After the Arab Spring the artistic scene in Tunisia has dramatically changed. Many more artists have been recognised at international level and new art galleries (Le Violon Bleu, B’chira Art Center) and online platforms (Carthage Contemporary) have opened to sell, exhibit and promote their work (Larkins, ‘Chkoun Ahna opens Tunisia’s Contemporary chapter’, 2012). Mohamed Ben Soltane (b.1977) is a multimedia artist, who has experimented in his career with photography, art installations and comics. His work is deeply political and find inspiration in life in Tunisia and its contradictions. He focuses on and critizises, often with a sharp sense of humor, the different aspects of Tunisian society, such as the situation of women, the emigration of young people to Europe, religous issues, the lack of freedom of speech in the media (Keyte, ‘The 10 Best Contemporary Tunisian Artists’, 2017). Mouna Karray (b.1970) is a photographer and multimedia artist, who uses in her practice also video and sound installations. She is interested in analysing the role played by identity, memory and mental boundaries in the life of a person and more broadly in modern society (Hamdi 2011: 30-32).
In this brief excursus on the fertile Tunisian art scene of the last century and the current one, the concern shown by the artists in finding their own identity at a regional and international level has emerged. Cultural background and heritage have rarely been overlooked or forgotten, but it has been imbued with sometimes scathing criticism of the country’s political and economic situation and lack of human rights. The art scene has always been lively, especially in Tunis, but thanks to the opening of new art galleries and cultural centres in the last decades, the work of Tunisian artists has been increasingly projected onto the international arena.
Dialoghi Mediterranei, n. 62, luglio 2023
La Tunisia è uno di quei Paesi dell’area mediterranea che ha molto da raccontare a chi la visita sia per turismo che per ricerca. Le diverse fasi della sua millenaria storia e la sua affascinante tradizione artistica si combinano d’altro canto con una situazione politica e sociale difficile, che spesso ha leso anche i più elementari diritti umani e ha incrementato l’emigrazione dei Tunisini verso l’Europa. Non è un caso infatti che proprio in Tunisia tra la fine del 2010 e l’inizio del 2011 sia scoppiata una rivolta contro il potere costituito – la cosiddetta Rivoluzione dei Gelsomini –, la quale ha dato impulso in Nord Africa e Medio Oriente al dilagare di altre manifestazioni di protesta, collettivamente diventate famose in tutto il mondo con il termine giornalistico di Primavera Araba. In questo articolo, è analizzato lo sviluppo dell’arte moderna e contemporanea in Tunisia prendendo come riferimento alcuni degli artisti più rappresentativi, i quali nella loro produzione hanno enfatizzato sia la tradizione e l’eredità culturale del loro Paese sia gli aspetti più prettamente legati alla situazione politica contingente, sempre con uno spirito critico nei confronti del potere. L’apertura di nuove gallerie d’arte ha favorito la proiezione delle opere degli artisti tunisini sulla scena internazionale.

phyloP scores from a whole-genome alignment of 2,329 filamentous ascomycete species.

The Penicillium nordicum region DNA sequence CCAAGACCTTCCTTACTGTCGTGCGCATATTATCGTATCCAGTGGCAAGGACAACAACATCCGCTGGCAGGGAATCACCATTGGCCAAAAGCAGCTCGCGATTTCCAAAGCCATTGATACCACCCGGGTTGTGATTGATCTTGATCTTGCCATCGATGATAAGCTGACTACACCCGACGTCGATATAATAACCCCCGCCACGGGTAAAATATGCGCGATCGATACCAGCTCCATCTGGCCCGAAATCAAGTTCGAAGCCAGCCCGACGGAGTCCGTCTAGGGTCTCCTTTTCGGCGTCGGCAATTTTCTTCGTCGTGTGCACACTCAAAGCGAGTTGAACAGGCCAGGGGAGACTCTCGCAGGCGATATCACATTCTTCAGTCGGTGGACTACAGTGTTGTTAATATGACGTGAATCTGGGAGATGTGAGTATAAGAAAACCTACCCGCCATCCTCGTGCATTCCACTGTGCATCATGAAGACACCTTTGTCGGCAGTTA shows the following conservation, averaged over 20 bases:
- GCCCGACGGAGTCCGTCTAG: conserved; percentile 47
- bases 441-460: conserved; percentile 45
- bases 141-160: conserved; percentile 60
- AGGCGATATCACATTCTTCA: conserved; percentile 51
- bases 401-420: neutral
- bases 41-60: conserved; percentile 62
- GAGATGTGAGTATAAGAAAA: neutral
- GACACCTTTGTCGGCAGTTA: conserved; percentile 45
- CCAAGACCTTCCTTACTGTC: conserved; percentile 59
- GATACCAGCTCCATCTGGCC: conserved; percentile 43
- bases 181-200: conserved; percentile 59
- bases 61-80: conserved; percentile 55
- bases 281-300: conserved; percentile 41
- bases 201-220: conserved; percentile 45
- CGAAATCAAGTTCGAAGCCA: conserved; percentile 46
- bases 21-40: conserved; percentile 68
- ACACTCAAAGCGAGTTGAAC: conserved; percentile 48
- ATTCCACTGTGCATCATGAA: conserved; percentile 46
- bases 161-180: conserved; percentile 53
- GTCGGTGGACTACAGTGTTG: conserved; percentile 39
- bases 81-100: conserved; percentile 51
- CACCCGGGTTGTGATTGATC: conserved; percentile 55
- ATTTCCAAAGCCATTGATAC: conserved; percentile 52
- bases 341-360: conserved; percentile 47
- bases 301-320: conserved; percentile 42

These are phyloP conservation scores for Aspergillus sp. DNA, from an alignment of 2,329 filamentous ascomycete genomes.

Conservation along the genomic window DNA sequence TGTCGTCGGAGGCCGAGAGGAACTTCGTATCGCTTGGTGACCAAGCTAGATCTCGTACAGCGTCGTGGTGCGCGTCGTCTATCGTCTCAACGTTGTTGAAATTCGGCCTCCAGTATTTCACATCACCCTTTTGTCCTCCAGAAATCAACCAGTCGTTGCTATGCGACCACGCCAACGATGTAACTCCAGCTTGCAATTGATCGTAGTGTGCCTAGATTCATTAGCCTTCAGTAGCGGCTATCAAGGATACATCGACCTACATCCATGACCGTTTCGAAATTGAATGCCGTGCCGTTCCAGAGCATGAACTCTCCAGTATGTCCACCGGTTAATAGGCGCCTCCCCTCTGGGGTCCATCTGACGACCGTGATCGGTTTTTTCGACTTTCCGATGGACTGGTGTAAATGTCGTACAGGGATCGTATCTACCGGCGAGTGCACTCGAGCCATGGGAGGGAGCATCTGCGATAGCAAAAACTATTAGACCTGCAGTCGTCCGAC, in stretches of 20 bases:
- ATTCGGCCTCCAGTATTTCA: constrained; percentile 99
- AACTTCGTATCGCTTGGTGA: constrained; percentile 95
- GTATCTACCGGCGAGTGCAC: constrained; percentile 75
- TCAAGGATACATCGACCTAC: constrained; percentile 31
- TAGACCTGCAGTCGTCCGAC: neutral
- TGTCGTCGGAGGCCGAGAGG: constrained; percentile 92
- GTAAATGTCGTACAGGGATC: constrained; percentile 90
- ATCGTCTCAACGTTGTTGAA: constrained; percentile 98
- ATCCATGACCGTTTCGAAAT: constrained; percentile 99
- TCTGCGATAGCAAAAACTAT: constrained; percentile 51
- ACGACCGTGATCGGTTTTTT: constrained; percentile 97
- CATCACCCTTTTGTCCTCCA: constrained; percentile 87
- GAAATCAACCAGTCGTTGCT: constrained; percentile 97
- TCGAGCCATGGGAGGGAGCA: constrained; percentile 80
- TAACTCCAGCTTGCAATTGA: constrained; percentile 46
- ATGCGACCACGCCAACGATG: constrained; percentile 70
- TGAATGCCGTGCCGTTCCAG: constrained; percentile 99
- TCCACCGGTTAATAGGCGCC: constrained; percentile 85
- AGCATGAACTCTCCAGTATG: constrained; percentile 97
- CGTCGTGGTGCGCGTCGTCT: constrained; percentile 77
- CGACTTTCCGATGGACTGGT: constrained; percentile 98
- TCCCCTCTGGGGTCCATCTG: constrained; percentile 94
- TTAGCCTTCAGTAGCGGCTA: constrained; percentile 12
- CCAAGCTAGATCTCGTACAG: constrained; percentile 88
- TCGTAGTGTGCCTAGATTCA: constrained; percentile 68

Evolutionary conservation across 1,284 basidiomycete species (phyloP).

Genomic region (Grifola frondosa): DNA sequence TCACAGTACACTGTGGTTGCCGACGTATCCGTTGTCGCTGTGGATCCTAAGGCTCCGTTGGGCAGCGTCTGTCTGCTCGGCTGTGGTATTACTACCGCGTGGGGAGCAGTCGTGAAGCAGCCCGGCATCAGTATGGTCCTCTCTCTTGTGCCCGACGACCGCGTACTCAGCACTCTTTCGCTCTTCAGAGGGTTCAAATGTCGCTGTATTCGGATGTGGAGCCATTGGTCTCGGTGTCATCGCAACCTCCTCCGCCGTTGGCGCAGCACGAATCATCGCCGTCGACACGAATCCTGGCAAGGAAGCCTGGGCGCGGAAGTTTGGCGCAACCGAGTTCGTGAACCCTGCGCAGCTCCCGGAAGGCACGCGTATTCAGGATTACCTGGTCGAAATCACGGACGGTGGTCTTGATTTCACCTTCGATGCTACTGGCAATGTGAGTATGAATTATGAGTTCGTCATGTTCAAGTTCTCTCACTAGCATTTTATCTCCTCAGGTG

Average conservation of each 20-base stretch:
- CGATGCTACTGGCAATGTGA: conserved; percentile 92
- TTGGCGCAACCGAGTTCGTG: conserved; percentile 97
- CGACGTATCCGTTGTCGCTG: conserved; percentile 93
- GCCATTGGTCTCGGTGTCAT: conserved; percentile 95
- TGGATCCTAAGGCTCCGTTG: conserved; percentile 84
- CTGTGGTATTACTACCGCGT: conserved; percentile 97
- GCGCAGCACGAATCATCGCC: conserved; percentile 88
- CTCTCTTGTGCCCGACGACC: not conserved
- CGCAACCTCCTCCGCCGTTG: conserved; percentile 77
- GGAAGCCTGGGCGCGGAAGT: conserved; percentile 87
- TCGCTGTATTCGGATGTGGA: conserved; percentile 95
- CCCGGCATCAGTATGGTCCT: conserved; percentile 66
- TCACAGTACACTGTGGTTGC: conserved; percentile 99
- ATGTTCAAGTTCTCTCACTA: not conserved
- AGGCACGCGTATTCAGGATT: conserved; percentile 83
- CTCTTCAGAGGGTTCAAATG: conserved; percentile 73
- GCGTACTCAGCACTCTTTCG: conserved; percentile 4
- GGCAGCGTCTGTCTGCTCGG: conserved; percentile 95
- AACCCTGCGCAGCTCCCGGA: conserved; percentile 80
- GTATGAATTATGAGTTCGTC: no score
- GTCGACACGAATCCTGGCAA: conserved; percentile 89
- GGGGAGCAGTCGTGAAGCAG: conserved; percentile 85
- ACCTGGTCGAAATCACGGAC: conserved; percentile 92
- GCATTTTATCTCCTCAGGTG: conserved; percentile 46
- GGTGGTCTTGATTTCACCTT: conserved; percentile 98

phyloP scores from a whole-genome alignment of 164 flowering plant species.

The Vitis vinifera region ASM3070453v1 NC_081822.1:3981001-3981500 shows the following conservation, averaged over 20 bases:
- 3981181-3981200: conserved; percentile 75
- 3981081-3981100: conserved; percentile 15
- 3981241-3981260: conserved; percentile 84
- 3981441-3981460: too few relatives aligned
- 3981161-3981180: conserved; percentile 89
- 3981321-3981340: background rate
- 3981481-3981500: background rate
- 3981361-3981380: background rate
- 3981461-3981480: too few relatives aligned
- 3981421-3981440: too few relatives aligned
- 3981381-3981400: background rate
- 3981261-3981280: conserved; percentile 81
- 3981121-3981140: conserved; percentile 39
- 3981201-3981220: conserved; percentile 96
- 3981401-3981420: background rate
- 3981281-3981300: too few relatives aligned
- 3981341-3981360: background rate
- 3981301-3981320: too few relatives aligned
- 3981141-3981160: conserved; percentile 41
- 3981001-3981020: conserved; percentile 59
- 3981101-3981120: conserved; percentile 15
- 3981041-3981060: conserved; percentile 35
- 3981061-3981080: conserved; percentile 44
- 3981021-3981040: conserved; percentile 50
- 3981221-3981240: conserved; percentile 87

J. Gerschultz, ‘Yahia Turki (1901–1969)’, The Routledge Encyclopedia of Modernism: Taylor and Francis, 2016, https://www.rem.routledge.com/articles/yahia-turki-1901-1969 (accessed 30 May 2023).
K. Hamdi, ‘On the path of contemporary Tunisian art’, Contemporary practices, ix, 2011: 24-32.
R. Issa, J. Cestar and V. Porter, Signs of our times. From calligraphy to calligraffiti, London, 2016.
N. Jelassi, Gorgi pluriel, Tunis, 2018.
M. Keyte, ‘The 10 Best Contemporary Tunisian Artists’, 2017,
https://theculturetrip.com/africa/tunisia/articles/the-10-best-contemporary-tunisian-artists/ (accessed 7 June 2023).
A. Kordic, ‘Encounters with People and Landscapes of Tunisia in Mouna Karray Exhibition at Tyburn Gallery’, 2016, https://www.widewalls.ch/magazine/mouna-karray-exhibition-tyburn-gallery-london, (accessed 7 June 2023).
Z. Larkins, ‘Chkoun Ahna opens Tunisia’s Contemporary chapter’, 2012, https://www.artnews.com/art-in-america/features/tunis-chkoun-ahna-58841/ (accessed 29 May 2023).
E. Micaud, ‘Trois Decades D’art Tunisien’, African Arts, vol.1, no.3, Spring, 1968: 46-55 and 78-84.
V. Porter, Word into art. Artists of the Modern Middle East, London, 2006.
A. Seaman, ‘eL Seed: Building bridges with Arabic from Korea to Cape Town’, Al Jazeera online, 2018, https://www.aljazeera.com/features/2018/7/28/el-seed-building-bridges-with-arabic-from-korea-to-cape-town (accessed 5 June 2023).
L. Yakoub, ‘Abdelaziz Gorgi, Tunisia (1928 – 2008)’, in Dalloul Art Foundation, Beirut, n.d., https://dafbeirut.org/en/abdelaziz-gorgi (accessed 10 June 2023).
Roberta Marin ha conseguito la laurea in Lettere Moderne con indirizzo storico-artistico all’Università di Trieste ed ha completato il suo corso di studi con un Master in Arte Islamica e Archeologia presso la School of Oriental and African Studies (SOAS) dell’Università di Londra. Ha viaggiato a lungo nell’area mediterranea e il suo campo di interesse comprende l’arte e l’architettura mamelucca, la storia dei tappeti orientali e l’arte moderna e contemporanea del mondo arabo e dell’Iran. Collabora con la Khalili Collection of Islamic Art e insegna arte e architettura islamica in istituzioni pubbliche e private nel Regno Unito e in Italia.